Minecraft Experience Is Not Limited To The Game
Ever wondered where all those hours your child spends on YouTube go? Chances are they watch others play Minecraft. Recording your gameplay and creating those YouTube videos is another way to share their experiences and boast what you’ve achieved and created. They watch those videos in order to learn tips and tricks about the game. Those recordings are tutorials, where game gurus share “secrets of the trade” (or should I say “craft”?) So kids watch them to find out, what they can do next and how they will achieve it.
Minecraft has created a huge community, and this feeling of fandom bonds surely is familiar to anyone whether their devotion lies with “Star Trek”, Marvel comics, “Harry Potter”, or whatever. Children play together, talk about Minecraft, read about it, watch others, even create Minecraft-inspired arts and Halloween costumes.
Minecraft Is Their Usual Childlike Games In A Cool Adult Form
This sandbox game is absolutely irresistible because it combines the most addictive features of video games with play activities that are so natural to kids – imaginary adventures in a fantasy world, chase, make-believe danger, and of course, building from blocks.
Children just do what they used to do, only in digital space, so they feel cool and mature instead of childish. Yet nothing makes them feel as badass as discussing Minecraft before their gaming daddies and mommies – “check is out, folks, I am just like you!” However, sometimes they are absolutely not ready to navigate all the pitfalls of this medium.
The Downside And What Can You Do About It
Kids are always super passionate about everything that fascinates them (we all remember them going through this “pink princess” and “superhero” stage). However, how do you tell this usual childlike obsession from the addiction? If your kid does not recognize reasonable limits and throws a tantrum, when the time comes to put away the iPad and do anything other than building, exploring, and butchering cubical sheep – you probably have a problem on your hands.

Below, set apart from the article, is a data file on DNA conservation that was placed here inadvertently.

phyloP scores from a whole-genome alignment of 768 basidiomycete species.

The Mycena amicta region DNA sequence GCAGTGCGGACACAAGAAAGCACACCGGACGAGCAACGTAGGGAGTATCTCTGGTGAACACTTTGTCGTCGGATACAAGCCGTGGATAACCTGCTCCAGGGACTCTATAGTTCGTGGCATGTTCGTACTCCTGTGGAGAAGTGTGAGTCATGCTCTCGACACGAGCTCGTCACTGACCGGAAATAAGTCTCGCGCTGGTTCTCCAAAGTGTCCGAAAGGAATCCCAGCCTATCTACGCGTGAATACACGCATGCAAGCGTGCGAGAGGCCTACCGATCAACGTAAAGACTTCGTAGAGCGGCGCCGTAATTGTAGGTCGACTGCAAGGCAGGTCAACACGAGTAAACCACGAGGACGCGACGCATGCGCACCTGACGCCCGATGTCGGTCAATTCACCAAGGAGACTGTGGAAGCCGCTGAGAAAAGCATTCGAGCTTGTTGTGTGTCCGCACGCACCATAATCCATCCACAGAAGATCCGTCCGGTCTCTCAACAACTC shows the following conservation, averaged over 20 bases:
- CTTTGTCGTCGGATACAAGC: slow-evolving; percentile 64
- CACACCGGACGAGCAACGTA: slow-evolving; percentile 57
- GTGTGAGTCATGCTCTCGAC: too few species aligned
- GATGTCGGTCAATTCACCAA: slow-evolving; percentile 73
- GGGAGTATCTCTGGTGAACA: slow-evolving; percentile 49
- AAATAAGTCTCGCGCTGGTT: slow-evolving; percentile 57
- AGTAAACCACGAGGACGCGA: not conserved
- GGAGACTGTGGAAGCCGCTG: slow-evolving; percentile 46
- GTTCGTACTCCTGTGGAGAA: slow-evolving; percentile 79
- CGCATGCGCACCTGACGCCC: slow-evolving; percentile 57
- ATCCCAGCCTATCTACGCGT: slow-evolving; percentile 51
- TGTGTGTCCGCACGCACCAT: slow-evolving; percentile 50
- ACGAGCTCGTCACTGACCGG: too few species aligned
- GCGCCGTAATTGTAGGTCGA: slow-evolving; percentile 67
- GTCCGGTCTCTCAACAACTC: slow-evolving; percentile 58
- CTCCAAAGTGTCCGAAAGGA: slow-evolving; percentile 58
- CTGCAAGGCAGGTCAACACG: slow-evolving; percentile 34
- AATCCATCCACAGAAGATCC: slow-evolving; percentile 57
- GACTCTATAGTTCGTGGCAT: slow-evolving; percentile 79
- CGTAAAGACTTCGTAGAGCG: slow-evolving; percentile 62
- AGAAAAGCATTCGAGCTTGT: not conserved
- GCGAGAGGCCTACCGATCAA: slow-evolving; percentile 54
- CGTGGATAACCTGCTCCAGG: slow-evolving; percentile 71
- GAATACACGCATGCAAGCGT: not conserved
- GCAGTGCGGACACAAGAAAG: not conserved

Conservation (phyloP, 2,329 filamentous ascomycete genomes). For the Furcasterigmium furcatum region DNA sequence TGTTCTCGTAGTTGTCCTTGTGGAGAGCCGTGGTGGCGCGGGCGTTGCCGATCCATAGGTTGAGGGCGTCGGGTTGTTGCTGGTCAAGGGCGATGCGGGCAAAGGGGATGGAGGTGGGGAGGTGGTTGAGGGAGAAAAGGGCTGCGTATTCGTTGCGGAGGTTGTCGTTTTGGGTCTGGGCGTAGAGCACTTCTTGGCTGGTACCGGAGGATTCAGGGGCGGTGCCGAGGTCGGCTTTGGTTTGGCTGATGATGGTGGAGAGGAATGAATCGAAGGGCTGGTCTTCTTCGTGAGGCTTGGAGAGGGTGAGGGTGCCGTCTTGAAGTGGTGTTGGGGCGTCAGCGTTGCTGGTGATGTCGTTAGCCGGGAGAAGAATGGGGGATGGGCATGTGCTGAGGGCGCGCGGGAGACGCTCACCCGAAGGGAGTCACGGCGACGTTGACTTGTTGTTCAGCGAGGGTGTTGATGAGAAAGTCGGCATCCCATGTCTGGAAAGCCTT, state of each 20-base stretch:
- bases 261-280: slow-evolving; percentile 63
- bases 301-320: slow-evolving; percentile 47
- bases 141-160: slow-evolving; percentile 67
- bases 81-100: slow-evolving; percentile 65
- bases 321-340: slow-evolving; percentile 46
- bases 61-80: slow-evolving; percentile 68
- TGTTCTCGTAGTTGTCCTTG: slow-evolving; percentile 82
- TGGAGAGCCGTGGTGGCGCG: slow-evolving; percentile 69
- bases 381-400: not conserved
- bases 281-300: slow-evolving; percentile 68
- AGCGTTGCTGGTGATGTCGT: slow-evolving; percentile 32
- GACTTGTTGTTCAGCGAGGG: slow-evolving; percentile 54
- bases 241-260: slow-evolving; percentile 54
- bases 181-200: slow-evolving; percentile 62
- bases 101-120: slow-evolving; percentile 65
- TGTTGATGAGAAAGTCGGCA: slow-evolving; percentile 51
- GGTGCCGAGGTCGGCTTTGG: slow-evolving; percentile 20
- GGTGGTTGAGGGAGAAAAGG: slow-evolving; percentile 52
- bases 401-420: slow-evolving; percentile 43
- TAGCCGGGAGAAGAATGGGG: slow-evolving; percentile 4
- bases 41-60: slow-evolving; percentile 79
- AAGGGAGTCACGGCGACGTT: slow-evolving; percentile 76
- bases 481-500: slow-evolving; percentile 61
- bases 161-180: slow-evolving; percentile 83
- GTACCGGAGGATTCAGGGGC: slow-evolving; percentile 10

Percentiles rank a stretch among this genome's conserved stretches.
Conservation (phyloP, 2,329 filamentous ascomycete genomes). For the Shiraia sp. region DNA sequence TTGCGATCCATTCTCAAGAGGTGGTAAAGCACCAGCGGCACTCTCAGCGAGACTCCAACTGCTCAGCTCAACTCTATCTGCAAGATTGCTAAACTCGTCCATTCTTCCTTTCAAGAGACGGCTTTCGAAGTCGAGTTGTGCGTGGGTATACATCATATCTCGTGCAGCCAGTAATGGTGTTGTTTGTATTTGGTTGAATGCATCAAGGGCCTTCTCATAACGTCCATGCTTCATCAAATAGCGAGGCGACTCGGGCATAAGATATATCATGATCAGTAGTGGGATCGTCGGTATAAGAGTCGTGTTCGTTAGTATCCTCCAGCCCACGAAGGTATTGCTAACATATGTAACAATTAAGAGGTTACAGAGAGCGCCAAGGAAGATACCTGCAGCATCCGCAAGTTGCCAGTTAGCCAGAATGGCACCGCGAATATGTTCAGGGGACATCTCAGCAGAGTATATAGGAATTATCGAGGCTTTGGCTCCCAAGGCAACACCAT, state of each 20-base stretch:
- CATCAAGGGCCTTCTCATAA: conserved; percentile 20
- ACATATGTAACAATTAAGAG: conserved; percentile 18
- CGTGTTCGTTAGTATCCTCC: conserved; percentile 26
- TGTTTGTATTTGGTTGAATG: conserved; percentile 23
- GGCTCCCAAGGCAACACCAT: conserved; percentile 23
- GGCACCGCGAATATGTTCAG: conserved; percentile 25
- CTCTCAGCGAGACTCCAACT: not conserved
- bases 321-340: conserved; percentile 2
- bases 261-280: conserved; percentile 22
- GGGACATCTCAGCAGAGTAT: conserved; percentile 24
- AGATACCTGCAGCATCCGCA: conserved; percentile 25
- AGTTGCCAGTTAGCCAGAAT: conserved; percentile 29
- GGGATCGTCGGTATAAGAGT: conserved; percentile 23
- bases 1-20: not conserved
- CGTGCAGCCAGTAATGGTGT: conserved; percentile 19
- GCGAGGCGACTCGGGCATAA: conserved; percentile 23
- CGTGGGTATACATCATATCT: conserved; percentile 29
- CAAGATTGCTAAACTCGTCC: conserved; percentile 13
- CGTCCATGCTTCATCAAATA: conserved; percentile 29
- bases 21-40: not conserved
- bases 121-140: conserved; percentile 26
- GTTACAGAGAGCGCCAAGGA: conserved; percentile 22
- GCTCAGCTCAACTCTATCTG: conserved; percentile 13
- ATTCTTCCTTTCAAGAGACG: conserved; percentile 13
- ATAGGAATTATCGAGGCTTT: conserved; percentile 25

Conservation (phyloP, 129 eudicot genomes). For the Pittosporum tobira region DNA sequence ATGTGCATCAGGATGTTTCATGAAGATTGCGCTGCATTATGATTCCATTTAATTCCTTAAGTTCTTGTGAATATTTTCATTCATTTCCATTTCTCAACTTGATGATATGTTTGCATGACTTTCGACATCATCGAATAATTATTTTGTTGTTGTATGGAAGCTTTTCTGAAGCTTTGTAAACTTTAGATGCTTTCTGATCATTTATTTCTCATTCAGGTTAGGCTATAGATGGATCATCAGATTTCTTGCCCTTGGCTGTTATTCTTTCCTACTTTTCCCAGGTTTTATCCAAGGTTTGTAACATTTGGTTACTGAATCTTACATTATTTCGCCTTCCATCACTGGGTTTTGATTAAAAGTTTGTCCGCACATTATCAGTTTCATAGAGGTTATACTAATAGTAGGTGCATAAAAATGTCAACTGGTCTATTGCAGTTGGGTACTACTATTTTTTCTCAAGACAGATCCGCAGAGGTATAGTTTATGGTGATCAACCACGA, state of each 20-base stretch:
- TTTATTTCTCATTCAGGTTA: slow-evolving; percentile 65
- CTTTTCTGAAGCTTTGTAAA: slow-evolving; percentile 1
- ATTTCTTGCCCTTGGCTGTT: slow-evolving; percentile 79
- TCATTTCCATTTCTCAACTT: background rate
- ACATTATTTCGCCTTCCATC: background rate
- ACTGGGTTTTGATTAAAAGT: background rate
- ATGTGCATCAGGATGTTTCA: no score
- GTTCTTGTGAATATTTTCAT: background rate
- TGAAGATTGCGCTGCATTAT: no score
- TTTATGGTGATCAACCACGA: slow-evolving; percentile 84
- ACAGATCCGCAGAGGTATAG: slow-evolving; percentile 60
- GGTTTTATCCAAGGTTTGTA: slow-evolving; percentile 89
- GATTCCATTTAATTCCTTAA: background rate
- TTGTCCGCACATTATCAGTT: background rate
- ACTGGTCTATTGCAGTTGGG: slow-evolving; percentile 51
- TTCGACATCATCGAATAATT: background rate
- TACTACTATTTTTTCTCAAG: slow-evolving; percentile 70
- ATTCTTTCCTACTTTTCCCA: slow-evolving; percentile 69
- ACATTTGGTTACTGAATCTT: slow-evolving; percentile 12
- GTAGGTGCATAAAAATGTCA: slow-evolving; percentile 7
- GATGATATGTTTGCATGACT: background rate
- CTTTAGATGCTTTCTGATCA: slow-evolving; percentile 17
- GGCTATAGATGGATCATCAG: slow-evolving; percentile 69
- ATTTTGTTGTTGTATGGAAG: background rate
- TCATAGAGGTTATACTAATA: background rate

If after the tantrum, their only consolation is in watching tutorials on YouTube or talking to their buddies about the wretched game over and over – something definitely ought to be done about it. If your child lies about the time he or she spends in the game, plays it secretly, is restless, moody and sleep-deprived – you must take immediate steps.
Firstly, you should negotiate limits and make your child sticks to them. You may want to monitor their device with Pumpic, McAfee, Clean Router or other similar parental controls, to make sure the little rascal in not mining away in the class or at night, when you are not watching. For safety reasons, you can also create your own private server only for your family to play. This will ensure that no stranger will bother your kid in the common chat and no griefer will ruin the game for them.
Secondly, you should play Minecraft yourself – it would help enormously because you would have a common ground to start from, a shared experience. Make it your mutual hobby, show your appreciation of what the game has to offer (and that’s a lot, as we’ve had a chance to convince ourselves). Then set the example, teach them how one can enjoy video games in a healthy, not an insane way.
Also, find out whether your kid is mature enough to play the game – understands the mechanics, does not struggle with controls and obscure features, and is not scared of monsters.
Minecraft is a chance to teach your kids how the world of video games can add value to our daily life without taking over it, for there won’t be long before another obsession heaves into sight.